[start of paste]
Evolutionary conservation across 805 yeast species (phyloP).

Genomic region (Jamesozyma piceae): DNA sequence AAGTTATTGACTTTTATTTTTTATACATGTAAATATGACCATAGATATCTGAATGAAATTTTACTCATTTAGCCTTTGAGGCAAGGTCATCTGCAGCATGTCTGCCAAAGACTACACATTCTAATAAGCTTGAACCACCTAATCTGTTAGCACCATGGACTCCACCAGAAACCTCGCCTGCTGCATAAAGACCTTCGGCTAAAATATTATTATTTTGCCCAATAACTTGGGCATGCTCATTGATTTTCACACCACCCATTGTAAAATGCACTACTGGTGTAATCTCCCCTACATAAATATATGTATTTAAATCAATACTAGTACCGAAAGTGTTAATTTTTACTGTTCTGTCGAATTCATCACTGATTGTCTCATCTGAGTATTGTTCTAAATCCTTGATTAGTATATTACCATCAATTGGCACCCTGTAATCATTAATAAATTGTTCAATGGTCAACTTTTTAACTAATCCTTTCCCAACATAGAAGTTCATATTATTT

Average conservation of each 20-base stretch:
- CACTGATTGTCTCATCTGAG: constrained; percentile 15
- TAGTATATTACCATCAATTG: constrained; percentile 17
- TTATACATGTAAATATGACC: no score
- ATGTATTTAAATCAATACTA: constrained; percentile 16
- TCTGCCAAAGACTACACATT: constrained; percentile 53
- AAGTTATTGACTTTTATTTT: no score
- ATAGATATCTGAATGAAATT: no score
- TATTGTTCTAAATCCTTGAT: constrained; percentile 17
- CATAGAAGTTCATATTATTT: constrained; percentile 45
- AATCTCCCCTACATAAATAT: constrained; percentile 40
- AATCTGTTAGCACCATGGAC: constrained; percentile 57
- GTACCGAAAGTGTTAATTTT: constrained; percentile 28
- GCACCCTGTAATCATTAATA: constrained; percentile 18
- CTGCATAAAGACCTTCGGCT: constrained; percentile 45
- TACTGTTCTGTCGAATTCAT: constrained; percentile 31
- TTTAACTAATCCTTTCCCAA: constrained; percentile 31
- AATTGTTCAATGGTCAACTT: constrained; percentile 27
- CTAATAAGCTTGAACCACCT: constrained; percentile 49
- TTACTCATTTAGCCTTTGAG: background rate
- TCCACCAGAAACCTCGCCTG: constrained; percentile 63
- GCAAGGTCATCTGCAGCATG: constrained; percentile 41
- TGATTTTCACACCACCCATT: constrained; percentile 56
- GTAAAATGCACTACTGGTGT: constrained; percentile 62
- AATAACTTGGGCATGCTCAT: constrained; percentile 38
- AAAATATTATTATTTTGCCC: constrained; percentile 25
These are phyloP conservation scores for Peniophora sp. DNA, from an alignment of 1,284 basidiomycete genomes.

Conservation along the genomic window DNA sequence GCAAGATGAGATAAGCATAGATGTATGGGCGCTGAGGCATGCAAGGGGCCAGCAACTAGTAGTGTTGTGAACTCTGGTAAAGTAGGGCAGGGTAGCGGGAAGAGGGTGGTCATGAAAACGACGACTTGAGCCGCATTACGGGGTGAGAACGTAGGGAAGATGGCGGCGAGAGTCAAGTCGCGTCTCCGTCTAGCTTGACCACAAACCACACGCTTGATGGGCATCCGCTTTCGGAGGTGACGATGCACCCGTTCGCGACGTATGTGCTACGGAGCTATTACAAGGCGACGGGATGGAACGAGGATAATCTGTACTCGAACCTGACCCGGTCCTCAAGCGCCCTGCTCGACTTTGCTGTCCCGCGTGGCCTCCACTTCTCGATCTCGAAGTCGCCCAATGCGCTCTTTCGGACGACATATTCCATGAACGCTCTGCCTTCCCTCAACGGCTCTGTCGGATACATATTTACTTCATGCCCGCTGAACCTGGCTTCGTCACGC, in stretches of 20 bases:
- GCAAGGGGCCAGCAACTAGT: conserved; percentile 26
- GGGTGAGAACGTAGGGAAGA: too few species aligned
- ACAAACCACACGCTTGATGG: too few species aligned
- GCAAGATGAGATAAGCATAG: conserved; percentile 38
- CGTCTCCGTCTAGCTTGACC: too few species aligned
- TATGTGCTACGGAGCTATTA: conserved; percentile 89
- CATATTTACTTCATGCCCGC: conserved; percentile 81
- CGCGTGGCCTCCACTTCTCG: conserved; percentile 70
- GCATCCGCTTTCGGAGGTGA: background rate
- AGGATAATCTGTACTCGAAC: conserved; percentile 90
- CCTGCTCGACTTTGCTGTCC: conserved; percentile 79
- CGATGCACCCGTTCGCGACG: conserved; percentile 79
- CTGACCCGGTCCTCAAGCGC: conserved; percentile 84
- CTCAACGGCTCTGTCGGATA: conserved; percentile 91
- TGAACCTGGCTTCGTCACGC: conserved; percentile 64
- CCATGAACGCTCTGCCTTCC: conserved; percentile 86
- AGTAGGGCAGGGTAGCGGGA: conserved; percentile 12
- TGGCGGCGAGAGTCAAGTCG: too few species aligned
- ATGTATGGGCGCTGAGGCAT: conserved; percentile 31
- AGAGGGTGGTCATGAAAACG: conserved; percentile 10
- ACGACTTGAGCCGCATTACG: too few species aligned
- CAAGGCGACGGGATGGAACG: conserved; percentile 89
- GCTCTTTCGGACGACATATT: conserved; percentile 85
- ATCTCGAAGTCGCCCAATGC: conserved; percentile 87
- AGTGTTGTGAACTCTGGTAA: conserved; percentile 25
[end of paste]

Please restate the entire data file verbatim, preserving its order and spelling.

Evolutionary conservation across 805 yeast species (phyloP).

Genomic region (Jamesozyma piceae): DNA sequence AAGTTATTGACTTTTATTTTTTATACATGTAAATATGACCATAGATATCTGAATGAAATTTTACTCATTTAGCCTTTGAGGCAAGGTCATCTGCAGCATGTCTGCCAAAGACTACACATTCTAATAAGCTTGAACCACCTAATCTGTTAGCACCATGGACTCCACCAGAAACCTCGCCTGCTGCATAAAGACCTTCGGCTAAAATATTATTATTTTGCCCAATAACTTGGGCATGCTCATTGATTTTCACACCACCCATTGTAAAATGCACTACTGGTGTAATCTCCCCTACATAAATATATGTATTTAAATCAATACTAGTACCGAAAGTGTTAATTTTTACTGTTCTGTCGAATTCATCACTGATTGTCTCATCTGAGTATTGTTCTAAATCCTTGATTAGTATATTACCATCAATTGGCACCCTGTAATCATTAATAAATTGTTCAATGGTCAACTTTTTAACTAATCCTTTCCCAACATAGAAGTTCATATTATTT

Average conservation of each 20-base stretch:
- CACTGATTGTCTCATCTGAG: constrained; percentile 15
- TAGTATATTACCATCAATTG: constrained; percentile 17
- TTATACATGTAAATATGACC: no score
- ATGTATTTAAATCAATACTA: constrained; percentile 16
- TCTGCCAAAGACTACACATT: constrained; percentile 53
- AAGTTATTGACTTTTATTTT: no score
- ATAGATATCTGAATGAAATT: no score
- TATTGTTCTAAATCCTTGAT: constrained; percentile 17
- CATAGAAGTTCATATTATTT: constrained; percentile 45
- AATCTCCCCTACATAAATAT: constrained; percentile 40
- AATCTGTTAGCACCATGGAC: constrained; percentile 57
- GTACCGAAAGTGTTAATTTT: constrained; percentile 28
- GCACCCTGTAATCATTAATA: constrained; percentile 18
- CTGCATAAAGACCTTCGGCT: constrained; percentile 45
- TACTGTTCTGTCGAATTCAT: constrained; percentile 31
- TTTAACTAATCCTTTCCCAA: constrained; percentile 31
- AATTGTTCAATGGTCAACTT: constrained; percentile 27
- CTAATAAGCTTGAACCACCT: constrained; percentile 49
- TTACTCATTTAGCCTTTGAG: background rate
- TCCACCAGAAACCTCGCCTG: constrained; percentile 63
- GCAAGGTCATCTGCAGCATG: constrained; percentile 41
- TGATTTTCACACCACCCATT: constrained; percentile 56
- GTAAAATGCACTACTGGTGT: constrained; percentile 62
- AATAACTTGGGCATGCTCAT: constrained; percentile 38
- AAAATATTATTATTTTGCCC: constrained; percentile 25
These are phyloP conservation scores for Peniophora sp. DNA, from an alignment of 1,284 basidiomycete genomes.

Conservation along the genomic window DNA sequence GCAAGATGAGATAAGCATAGATGTATGGGCGCTGAGGCATGCAAGGGGCCAGCAACTAGTAGTGTTGTGAACTCTGGTAAAGTAGGGCAGGGTAGCGGGAAGAGGGTGGTCATGAAAACGACGACTTGAGCCGCATTACGGGGTGAGAACGTAGGGAAGATGGCGGCGAGAGTCAAGTCGCGTCTCCGTCTAGCTTGACCACAAACCACACGCTTGATGGGCATCCGCTTTCGGAGGTGACGATGCACCCGTTCGCGACGTATGTGCTACGGAGCTATTACAAGGCGACGGGATGGAACGAGGATAATCTGTACTCGAACCTGACCCGGTCCTCAAGCGCCCTGCTCGACTTTGCTGTCCCGCGTGGCCTCCACTTCTCGATCTCGAAGTCGCCCAATGCGCTCTTTCGGACGACATATTCCATGAACGCTCTGCCTTCCCTCAACGGCTCTGTCGGATACATATTTACTTCATGCCCGCTGAACCTGGCTTCGTCACGC, in stretches of 20 bases:
- GCAAGGGGCCAGCAACTAGT: conserved; percentile 26
- GGGTGAGAACGTAGGGAAGA: too few species aligned
- ACAAACCACACGCTTGATGG: too few species aligned
- GCAAGATGAGATAAGCATAG: conserved; percentile 38
- CGTCTCCGTCTAGCTTGACC: too few species aligned
- TATGTGCTACGGAGCTATTA: conserved; percentile 89
- CATATTTACTTCATGCCCGC: conserved; percentile 81
- CGCGTGGCCTCCACTTCTCG: conserved; percentile 70
- GCATCCGCTTTCGGAGGTGA: background rate
- AGGATAATCTGTACTCGAAC: conserved; percentile 90
- CCTGCTCGACTTTGCTGTCC: conserved; percentile 79
- CGATGCACCCGTTCGCGACG: conserved; percentile 79
- CTGACCCGGTCCTCAAGCGC: conserved; percentile 84
- CTCAACGGCTCTGTCGGATA: conserved; percentile 91
- TGAACCTGGCTTCGTCACGC: conserved; percentile 64
- CCATGAACGCTCTGCCTTCC: conserved; percentile 86
- AGTAGGGCAGGGTAGCGGGA: conserved; percentile 12
- TGGCGGCGAGAGTCAAGTCG: too few species aligned
- ATGTATGGGCGCTGAGGCAT: conserved; percentile 31
- AGAGGGTGGTCATGAAAACG: conserved; percentile 10
- ACGACTTGAGCCGCATTACG: too few species aligned
- CAAGGCGACGGGATGGAACG: conserved; percentile 89
- GCTCTTTCGGACGACATATT: conserved; percentile 85
- ATCTCGAAGTCGCCCAATGC: conserved; percentile 87
- AGTGTTGTGAACTCTGGTAA: conserved; percentile 25